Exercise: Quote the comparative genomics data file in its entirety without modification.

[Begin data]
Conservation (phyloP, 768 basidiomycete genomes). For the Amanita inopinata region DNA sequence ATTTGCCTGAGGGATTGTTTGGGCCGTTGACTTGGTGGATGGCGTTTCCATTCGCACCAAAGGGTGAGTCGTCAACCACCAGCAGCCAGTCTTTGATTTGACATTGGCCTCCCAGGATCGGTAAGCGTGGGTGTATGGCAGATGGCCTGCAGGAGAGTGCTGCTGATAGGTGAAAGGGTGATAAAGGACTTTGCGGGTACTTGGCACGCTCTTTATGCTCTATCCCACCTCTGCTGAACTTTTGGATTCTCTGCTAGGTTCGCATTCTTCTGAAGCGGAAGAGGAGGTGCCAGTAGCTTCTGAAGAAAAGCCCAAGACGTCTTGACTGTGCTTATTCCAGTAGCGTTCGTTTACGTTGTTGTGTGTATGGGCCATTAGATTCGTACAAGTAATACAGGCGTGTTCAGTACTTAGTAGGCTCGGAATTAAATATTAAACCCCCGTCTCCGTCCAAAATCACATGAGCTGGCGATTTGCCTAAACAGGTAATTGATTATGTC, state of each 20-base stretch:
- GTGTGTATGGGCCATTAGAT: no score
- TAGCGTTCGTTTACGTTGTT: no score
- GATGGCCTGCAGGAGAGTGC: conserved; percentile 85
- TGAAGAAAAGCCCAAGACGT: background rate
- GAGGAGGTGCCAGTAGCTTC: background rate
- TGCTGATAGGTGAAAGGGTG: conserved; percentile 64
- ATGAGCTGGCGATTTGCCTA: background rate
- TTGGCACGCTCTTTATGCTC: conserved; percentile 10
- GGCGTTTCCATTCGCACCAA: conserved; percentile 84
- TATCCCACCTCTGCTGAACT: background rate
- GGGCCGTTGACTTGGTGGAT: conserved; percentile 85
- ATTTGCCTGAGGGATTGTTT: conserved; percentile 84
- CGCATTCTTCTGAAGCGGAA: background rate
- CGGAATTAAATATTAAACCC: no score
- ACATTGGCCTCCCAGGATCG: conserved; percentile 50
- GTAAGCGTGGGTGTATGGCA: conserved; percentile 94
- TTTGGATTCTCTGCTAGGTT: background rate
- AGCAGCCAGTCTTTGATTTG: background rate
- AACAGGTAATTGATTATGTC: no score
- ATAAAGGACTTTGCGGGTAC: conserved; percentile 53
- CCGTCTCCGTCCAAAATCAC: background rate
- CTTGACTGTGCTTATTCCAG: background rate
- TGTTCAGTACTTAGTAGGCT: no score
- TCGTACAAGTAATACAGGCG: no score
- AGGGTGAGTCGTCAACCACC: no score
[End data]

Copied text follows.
Conservation (phyloP, 768 basidiomycete genomes). For the Amanita inopinata region DNA sequence ATTTGCCTGAGGGATTGTTTGGGCCGTTGACTTGGTGGATGGCGTTTCCATTCGCACCAAAGGGTGAGTCGTCAACCACCAGCAGCCAGTCTTTGATTTGACATTGGCCTCCCAGGATCGGTAAGCGTGGGTGTATGGCAGATGGCCTGCAGGAGAGTGCTGCTGATAGGTGAAAGGGTGATAAAGGACTTTGCGGGTACTTGGCACGCTCTTTATGCTCTATCCCACCTCTGCTGAACTTTTGGATTCTCTGCTAGGTTCGCATTCTTCTGAAGCGGAAGAGGAGGTGCCAGTAGCTTCTGAAGAAAAGCCCAAGACGTCTTGACTGTGCTTATTCCAGTAGCGTTCGTTTACGTTGTTGTGTGTATGGGCCATTAGATTCGTACAAGTAATACAGGCGTGTTCAGTACTTAGTAGGCTCGGAATTAAATATTAAACCCCCGTCTCCGTCCAAAATCACATGAGCTGGCGATTTGCCTAAACAGGTAATTGATTATGTC, state of each 20-base stretch:
- GTGTGTATGGGCCATTAGAT: no score
- TAGCGTTCGTTTACGTTGTT: no score
- GATGGCCTGCAGGAGAGTGC: conserved; percentile 85
- TGAAGAAAAGCCCAAGACGT: background rate
- GAGGAGGTGCCAGTAGCTTC: background rate
- TGCTGATAGGTGAAAGGGTG: conserved; percentile 64
- ATGAGCTGGCGATTTGCCTA: background rate
- TTGGCACGCTCTTTATGCTC: conserved; percentile 10
- GGCGTTTCCATTCGCACCAA: conserved; percentile 84
- TATCCCACCTCTGCTGAACT: background rate
- GGGCCGTTGACTTGGTGGAT: conserved; percentile 85
- ATTTGCCTGAGGGATTGTTT: conserved; percentile 84
- CGCATTCTTCTGAAGCGGAA: background rate
- CGGAATTAAATATTAAACCC: no score
- ACATTGGCCTCCCAGGATCG: conserved; percentile 50
- GTAAGCGTGGGTGTATGGCA: conserved; percentile 94
- TTTGGATTCTCTGCTAGGTT: background rate
- AGCAGCCAGTCTTTGATTTG: background rate
- AACAGGTAATTGATTATGTC: no score
- ATAAAGGACTTTGCGGGTAC: conserved; percentile 53
- CCGTCTCCGTCCAAAATCAC: background rate
- CTTGACTGTGCTTATTCCAG: background rate
- TGTTCAGTACTTAGTAGGCT: no score
- TCGTACAAGTAATACAGGCG: no score
- AGGGTGAGTCGTCAACCACC: no score